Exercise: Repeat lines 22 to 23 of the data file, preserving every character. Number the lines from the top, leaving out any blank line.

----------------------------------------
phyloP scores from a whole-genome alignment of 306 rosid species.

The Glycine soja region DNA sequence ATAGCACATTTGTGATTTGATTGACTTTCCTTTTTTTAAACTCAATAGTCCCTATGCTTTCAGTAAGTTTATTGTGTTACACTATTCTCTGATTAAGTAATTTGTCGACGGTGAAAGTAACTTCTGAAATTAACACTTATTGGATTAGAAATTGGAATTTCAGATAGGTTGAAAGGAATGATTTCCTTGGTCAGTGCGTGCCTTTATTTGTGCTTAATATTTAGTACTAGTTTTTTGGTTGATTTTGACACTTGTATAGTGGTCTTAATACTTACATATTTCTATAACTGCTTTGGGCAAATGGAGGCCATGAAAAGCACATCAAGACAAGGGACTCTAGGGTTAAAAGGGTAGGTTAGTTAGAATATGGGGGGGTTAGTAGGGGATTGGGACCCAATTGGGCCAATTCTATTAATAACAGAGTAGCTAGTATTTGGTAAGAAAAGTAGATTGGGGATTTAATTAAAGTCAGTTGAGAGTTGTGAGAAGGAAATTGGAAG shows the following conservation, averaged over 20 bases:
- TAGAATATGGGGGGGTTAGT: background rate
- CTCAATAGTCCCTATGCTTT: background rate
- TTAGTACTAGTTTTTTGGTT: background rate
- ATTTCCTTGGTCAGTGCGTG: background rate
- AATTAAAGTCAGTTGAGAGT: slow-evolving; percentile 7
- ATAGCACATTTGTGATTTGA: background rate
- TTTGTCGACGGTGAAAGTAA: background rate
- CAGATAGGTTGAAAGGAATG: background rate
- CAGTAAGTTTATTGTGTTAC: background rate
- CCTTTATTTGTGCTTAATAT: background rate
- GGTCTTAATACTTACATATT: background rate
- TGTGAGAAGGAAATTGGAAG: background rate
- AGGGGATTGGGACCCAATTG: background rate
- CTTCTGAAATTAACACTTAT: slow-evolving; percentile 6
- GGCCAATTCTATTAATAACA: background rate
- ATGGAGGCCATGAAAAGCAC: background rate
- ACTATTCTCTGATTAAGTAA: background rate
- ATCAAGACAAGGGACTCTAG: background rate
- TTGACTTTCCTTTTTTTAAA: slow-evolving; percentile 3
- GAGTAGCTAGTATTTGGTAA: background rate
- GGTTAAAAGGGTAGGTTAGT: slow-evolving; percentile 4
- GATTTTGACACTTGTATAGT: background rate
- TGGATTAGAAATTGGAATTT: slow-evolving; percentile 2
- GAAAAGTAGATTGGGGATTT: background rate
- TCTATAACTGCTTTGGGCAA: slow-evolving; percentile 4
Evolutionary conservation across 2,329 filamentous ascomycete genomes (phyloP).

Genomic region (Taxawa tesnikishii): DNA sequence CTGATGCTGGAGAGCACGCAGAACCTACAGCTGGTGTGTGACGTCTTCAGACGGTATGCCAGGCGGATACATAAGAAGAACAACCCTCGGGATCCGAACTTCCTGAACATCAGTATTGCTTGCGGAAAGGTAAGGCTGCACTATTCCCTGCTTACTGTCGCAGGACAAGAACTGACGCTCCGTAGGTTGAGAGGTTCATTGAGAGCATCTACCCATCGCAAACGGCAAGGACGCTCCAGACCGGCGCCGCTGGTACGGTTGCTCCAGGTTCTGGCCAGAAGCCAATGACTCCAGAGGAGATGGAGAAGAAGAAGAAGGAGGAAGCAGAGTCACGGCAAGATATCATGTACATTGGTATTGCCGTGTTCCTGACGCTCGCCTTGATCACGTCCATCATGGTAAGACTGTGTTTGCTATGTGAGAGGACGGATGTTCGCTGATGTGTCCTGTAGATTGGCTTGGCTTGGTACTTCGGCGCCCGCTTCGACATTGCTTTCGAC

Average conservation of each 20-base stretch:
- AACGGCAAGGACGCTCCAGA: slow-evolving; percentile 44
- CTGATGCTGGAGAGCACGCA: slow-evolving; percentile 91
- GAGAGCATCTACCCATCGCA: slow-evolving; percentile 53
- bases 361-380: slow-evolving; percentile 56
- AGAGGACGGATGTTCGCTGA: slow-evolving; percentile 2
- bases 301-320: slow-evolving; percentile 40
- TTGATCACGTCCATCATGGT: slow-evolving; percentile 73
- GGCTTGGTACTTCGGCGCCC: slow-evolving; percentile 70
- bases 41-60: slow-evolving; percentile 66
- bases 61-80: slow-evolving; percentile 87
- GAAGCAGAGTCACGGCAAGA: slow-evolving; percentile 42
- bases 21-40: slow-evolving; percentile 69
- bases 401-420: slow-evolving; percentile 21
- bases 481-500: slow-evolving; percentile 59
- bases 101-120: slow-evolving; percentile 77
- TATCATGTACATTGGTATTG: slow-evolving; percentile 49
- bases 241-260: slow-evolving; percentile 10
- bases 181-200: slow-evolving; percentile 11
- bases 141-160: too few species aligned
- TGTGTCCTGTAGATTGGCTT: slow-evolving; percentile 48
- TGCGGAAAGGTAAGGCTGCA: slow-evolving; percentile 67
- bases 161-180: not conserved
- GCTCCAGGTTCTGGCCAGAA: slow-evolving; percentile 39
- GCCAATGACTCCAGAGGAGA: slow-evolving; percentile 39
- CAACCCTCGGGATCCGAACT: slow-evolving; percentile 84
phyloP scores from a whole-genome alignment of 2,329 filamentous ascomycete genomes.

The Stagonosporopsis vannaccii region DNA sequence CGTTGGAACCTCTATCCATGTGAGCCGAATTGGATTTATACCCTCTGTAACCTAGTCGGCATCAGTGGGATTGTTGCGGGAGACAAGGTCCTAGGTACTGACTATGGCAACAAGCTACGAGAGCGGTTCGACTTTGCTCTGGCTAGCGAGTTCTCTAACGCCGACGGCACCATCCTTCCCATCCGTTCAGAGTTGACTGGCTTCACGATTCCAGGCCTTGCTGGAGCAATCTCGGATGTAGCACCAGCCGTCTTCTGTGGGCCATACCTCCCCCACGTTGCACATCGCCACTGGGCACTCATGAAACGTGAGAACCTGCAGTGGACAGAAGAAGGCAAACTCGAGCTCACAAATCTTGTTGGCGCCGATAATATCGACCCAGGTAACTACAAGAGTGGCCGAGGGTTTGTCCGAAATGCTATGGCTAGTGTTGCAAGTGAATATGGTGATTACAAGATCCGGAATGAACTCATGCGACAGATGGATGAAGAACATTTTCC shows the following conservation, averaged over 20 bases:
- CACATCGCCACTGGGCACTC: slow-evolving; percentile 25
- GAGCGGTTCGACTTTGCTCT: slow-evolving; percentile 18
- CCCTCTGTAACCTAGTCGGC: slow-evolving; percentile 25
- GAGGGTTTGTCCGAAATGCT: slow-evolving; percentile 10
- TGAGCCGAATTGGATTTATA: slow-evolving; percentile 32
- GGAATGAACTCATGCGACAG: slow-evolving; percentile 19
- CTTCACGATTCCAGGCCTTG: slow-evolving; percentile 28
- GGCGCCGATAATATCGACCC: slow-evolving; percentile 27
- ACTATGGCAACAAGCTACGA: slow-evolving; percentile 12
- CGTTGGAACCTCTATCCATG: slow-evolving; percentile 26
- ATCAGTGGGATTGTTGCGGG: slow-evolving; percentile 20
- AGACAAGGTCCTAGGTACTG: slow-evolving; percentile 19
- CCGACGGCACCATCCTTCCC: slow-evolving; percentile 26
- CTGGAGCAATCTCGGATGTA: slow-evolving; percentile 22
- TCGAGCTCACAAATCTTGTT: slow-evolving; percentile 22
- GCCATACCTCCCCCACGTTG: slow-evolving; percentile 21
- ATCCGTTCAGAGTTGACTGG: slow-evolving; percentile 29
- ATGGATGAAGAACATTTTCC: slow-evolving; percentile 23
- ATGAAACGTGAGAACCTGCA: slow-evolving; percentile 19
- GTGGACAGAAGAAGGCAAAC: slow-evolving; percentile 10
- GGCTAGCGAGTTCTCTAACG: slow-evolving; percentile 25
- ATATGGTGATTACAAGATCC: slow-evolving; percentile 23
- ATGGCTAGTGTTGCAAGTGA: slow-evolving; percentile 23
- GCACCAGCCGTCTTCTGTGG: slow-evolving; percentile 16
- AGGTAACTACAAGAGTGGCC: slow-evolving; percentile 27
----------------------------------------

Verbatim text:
- GAGTAGCTAGTATTTGGTAA: background rate
- GGTTAAAAGGGTAGGTTAGT: slow-evolving; percentile 4